On paper it should never have worked. The pianist whose playful agility and precision of execution have sometimes been allied to a sense of melodrama was teaming up with a vibraphone master whose art had often been more decorative than inquiring.
When the bubbling Latin influences in the genes of Chick Corea collided with the country twang of the mid-western vibraphonist Gary Burton, the results could have been insufferably twee and pretty. Yet when they recorded the aptly titled Crystal Silence (ECM) in a single November day back in 1972, the two happened upon one of those mysteries of musical and personal chemistry.
Like that album's successors, including the recent Native Sense (Stretch), the music was mostly light and very elegant, but it tended to lack bite. Nonetheless, it was impeccably performed, intimate and had an intricacy worthy of close scrutiny. Above all, it has proved to be remarkably timeless.
"When we come together, it never really seems like a reunion," said Corea on the telephone from a Tokyo hotel room. "It just always seems like a continuance of what we've been doing."
Most of their repertoire has come from the pen of Corea, often revisiting - and revitalising - pieces originally written for other aggregations and albums. These have been augmented of late by works from sources as diverse as Thelonious Monk and Bela Bartok.
It is a breadth which reflects the range of musical activities in which Corea has always dabbled. His commitments include the presentation of his first piano concerto, about to be released on Sony Classical in a performance with the London Philharmonic Orchestra, conducted from the piano by the composer.
"Preparing the recording and preparing the several performances that we've given is quite a bit of work for me," he says. "Especially since, included in the [live] program, was a performance of a Mozart piano concerto. So that has taken quite a bit of attention. And on this tour I've actually spent about a week and a half where I played solo piano concerts, mainly in Scandinavia. So that was another repertoire to deal with. But at the moment, what's on my plate for the immediate future is mainly concentrating on a new set of music for [current band] Origin, some solo piano work, and there always seems to be a thread of continuance with myself and Burton.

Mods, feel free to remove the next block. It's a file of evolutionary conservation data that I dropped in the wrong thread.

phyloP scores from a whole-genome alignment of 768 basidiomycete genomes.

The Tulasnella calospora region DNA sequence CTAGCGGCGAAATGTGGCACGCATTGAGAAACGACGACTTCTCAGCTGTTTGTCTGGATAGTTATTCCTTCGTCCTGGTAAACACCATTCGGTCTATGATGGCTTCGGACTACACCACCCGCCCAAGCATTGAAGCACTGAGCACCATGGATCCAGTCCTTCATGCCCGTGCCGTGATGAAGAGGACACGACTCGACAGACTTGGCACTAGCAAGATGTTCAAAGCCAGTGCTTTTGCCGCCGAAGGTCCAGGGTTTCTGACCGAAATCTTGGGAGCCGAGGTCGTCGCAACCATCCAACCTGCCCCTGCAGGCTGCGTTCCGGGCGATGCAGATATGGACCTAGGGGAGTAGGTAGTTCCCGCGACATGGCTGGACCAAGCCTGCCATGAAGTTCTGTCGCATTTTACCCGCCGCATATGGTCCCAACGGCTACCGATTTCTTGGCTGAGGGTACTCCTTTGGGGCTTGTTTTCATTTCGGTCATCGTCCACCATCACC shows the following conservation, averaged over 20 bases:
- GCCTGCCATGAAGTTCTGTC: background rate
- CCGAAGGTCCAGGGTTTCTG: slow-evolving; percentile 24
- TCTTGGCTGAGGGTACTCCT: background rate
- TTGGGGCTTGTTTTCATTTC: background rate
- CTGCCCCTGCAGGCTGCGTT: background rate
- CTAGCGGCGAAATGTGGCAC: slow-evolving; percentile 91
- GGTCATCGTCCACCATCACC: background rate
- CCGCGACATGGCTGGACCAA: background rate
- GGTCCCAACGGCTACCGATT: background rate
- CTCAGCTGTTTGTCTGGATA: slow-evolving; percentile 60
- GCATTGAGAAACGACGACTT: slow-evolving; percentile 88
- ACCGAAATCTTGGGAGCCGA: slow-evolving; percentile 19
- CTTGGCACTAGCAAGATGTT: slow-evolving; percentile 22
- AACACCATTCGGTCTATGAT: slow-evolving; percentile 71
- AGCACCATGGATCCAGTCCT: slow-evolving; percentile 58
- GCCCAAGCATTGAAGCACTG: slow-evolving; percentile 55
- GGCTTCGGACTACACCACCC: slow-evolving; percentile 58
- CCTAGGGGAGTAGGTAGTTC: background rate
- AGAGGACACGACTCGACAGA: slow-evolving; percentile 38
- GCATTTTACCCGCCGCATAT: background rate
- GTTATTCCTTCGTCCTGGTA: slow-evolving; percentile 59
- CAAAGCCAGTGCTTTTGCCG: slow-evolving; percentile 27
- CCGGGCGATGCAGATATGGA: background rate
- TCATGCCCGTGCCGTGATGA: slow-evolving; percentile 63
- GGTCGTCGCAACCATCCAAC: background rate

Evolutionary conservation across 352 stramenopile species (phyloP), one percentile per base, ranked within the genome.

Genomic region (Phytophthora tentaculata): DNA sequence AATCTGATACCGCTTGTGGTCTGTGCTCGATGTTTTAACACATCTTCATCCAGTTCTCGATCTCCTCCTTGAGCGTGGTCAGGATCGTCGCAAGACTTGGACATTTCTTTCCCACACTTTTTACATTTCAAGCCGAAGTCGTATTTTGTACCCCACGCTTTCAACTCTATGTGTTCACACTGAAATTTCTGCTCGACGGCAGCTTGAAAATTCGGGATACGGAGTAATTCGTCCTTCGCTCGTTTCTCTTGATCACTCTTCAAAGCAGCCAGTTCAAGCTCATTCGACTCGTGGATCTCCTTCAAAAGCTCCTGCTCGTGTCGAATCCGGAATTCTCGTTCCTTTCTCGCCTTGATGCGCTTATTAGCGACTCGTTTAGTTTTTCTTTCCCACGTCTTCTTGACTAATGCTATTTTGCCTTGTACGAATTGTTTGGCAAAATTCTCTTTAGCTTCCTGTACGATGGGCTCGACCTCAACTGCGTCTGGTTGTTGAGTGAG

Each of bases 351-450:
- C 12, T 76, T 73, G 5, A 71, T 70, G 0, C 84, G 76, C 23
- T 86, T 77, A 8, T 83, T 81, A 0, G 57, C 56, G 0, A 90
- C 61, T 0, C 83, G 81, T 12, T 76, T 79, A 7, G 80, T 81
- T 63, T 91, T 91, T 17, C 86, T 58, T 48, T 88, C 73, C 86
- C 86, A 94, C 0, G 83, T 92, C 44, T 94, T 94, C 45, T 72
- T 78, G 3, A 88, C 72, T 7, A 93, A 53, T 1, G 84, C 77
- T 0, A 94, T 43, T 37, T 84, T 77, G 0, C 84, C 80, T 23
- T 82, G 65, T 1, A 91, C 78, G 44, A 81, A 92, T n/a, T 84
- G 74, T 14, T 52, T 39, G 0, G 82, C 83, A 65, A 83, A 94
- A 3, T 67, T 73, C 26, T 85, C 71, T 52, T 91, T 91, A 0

"No matter what either of us is doing, there always manages to be a couple of concerts during the course of a year, and the duet simply has a life of its own."
Only two years apart in age, their careers developed in parallel during the 1960s. Burton sprang to prominence playing with saxophonist Stan Getz, and was soon leading his own bands, advancing accepted levels of virtuosity on the vibraphone by playing with four mallets rather than two. Corea, meanwhile, had already made an impact as a leader and composer before he joined Miles Davis in 1968. Since that time, he has spread himself across the gamut of jazz-related music and beyond, often finding great popularity with rock audiences. The seemingly inevitable corollary had been the alienation of jazz critics, of whom he is dismissive.
"It became a kind of popular controversy to have anything that was popular be considered less quality - which in a lot of cases is true, from my viewpoint as well. But not in all cases.
"I live in a happy world where everybody can have whatever opinion they want: even the ones that are very critical, and even the ones that are very slandering. I think what they do is they end up stringing themselves up, and I just kind of laugh it off."
A Scientologist for more than 30 years, Corea's effervescent outlook (and playing) might perhaps be traced in some part to the teachings of Scientology's founder, L. Ron Hubbard. Recently, however, his perception of this association has taken a different turn.
"I grew up in Boston in the United States, never thinking too much about this whole idea of freedoms - like the kind of freedoms that are written in the United States' Bill of Rights and Constitution: freedom of speech, and freedom to pursue one's own religion, freedom to gather, freedom to communicate - until I began to be cancelled [from] concerts in Europe every now and again, because of being a Scientologist.
"And then I started looking into the fact that these freedoms have to be maintained ... and it just got me interested in what it means to live in this day and age, and keep one's mind free from any kind of suppression."
Chick Corea and Gary Burton play the Concert Hall of the Opera House tomorrow and Thursday.